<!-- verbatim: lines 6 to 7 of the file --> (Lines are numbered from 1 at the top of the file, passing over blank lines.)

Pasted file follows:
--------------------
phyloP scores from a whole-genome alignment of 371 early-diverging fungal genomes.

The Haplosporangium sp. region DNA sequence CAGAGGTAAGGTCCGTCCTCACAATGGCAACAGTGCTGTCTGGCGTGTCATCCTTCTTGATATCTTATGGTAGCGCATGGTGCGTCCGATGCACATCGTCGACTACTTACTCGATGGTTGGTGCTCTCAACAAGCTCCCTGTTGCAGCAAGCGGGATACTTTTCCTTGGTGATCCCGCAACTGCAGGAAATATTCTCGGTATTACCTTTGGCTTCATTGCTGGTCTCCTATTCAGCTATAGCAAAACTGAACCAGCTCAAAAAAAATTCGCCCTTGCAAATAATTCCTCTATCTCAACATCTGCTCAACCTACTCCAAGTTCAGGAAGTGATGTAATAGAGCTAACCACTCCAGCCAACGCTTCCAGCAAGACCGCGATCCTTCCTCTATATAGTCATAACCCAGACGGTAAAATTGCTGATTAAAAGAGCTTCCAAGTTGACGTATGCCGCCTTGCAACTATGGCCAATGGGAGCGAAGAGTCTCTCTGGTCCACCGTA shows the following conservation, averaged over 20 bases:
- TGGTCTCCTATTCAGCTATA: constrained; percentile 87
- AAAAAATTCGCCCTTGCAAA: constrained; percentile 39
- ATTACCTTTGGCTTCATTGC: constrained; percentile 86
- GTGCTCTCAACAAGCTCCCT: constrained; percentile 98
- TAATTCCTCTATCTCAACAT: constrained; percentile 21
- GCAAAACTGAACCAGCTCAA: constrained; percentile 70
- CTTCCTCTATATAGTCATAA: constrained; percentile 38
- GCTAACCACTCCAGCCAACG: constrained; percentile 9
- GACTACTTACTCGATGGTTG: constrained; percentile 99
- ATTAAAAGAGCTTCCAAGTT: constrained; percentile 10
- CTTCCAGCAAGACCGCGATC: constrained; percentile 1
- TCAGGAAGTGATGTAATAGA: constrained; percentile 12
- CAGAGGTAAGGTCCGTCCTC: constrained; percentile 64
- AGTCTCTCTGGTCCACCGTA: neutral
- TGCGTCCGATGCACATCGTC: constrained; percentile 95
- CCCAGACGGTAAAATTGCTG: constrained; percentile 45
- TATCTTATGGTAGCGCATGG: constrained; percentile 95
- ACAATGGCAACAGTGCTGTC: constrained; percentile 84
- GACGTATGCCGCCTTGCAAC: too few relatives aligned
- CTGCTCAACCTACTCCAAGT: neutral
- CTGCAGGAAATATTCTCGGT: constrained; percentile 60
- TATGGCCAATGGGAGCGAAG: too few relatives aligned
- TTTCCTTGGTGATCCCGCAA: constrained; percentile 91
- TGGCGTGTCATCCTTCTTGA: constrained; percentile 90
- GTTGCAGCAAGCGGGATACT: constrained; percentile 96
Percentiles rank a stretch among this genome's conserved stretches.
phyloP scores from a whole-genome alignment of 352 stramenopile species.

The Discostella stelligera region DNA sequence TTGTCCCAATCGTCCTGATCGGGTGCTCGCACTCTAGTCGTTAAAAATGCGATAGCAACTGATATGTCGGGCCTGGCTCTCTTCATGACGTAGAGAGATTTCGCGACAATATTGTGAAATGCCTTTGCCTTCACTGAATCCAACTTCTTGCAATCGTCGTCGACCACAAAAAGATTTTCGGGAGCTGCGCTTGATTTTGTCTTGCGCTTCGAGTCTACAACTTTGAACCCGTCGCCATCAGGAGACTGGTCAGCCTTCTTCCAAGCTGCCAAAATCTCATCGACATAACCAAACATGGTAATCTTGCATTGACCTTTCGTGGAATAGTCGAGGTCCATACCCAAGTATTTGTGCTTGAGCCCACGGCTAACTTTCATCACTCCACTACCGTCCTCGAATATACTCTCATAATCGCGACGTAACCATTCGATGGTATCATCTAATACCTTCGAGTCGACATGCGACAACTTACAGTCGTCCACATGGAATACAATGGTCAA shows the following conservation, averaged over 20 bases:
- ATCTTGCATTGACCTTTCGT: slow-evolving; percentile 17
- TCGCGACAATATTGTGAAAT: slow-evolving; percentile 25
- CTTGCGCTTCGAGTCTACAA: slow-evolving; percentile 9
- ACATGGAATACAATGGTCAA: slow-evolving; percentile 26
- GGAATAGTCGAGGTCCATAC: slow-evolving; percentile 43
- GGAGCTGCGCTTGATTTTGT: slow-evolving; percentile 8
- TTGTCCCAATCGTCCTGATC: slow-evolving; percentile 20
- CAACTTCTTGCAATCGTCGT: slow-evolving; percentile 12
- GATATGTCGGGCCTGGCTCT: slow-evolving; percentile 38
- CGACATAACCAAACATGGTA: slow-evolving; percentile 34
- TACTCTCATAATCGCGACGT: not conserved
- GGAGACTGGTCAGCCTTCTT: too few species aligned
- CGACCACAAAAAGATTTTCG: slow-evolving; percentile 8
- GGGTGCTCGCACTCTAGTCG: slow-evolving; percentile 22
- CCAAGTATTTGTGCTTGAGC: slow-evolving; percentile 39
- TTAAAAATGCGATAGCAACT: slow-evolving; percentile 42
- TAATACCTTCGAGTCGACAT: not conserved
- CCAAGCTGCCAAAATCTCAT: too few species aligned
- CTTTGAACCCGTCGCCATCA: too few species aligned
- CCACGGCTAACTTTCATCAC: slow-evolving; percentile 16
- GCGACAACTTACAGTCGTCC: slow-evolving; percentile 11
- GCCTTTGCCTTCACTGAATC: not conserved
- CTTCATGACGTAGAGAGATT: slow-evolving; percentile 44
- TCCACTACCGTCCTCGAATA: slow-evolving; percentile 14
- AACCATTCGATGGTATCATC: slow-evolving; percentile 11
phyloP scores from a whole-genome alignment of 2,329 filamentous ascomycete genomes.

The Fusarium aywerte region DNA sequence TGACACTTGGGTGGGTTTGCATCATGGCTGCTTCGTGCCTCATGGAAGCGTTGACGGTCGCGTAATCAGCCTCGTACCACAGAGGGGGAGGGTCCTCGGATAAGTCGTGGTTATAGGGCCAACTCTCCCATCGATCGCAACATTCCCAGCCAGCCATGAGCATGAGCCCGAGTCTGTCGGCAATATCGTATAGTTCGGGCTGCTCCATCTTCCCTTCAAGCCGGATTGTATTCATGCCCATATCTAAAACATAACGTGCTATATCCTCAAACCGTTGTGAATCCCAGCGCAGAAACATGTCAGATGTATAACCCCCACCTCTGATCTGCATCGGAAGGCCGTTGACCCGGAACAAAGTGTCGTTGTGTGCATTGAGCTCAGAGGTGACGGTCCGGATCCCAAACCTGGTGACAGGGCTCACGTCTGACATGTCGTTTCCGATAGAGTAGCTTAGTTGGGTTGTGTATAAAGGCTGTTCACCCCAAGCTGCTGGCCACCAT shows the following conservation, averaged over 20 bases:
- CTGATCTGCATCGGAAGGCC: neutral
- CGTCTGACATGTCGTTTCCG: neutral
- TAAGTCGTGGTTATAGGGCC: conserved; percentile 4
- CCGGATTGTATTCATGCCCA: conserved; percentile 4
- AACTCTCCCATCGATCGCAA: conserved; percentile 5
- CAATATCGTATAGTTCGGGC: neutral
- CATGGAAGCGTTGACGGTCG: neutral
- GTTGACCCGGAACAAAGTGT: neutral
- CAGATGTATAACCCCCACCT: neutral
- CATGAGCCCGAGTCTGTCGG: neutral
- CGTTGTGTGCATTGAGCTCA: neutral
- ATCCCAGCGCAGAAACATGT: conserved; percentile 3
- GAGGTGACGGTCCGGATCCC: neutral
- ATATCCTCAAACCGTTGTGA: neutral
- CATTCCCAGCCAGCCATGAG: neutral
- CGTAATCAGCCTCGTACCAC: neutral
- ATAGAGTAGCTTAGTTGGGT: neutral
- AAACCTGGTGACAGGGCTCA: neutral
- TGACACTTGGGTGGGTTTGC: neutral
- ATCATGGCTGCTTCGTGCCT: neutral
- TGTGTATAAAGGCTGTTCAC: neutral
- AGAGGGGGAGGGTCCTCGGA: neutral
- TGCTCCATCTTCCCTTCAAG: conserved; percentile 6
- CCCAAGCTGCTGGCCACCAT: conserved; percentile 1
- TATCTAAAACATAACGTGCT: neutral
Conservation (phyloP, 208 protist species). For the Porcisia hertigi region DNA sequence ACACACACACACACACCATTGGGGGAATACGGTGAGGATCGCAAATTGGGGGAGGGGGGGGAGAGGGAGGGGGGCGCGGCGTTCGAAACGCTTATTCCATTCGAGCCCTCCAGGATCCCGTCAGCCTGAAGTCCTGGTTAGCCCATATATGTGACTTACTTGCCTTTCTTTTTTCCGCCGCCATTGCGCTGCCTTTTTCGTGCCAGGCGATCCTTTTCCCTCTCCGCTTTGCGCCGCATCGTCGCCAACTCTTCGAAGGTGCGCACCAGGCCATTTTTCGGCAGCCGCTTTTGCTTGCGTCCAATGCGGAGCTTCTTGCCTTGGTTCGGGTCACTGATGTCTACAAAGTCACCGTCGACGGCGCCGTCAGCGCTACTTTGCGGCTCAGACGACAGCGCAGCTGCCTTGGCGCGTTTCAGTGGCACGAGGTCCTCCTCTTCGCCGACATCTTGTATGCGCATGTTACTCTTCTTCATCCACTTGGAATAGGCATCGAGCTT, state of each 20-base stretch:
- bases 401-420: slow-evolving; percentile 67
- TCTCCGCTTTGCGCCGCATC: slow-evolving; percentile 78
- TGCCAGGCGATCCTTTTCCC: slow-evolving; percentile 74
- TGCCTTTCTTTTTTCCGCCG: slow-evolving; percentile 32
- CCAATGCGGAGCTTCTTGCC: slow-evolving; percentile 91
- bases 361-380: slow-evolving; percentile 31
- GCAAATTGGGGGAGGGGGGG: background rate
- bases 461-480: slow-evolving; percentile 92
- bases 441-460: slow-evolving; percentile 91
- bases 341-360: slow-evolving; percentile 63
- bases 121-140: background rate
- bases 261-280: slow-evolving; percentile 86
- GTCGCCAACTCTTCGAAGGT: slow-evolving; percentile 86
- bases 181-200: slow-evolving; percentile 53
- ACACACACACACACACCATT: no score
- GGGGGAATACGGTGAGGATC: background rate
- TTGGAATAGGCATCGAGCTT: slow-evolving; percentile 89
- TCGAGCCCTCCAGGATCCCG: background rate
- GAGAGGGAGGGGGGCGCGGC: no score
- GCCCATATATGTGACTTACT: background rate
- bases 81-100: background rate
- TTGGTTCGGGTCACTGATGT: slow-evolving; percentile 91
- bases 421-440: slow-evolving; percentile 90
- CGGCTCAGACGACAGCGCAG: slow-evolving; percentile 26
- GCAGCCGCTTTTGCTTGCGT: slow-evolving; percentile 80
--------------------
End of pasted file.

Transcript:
- GTGCTCTCAACAAGCTCCCT: constrained; percentile 98
- TAATTCCTCTATCTCAACAT: constrained; percentile 21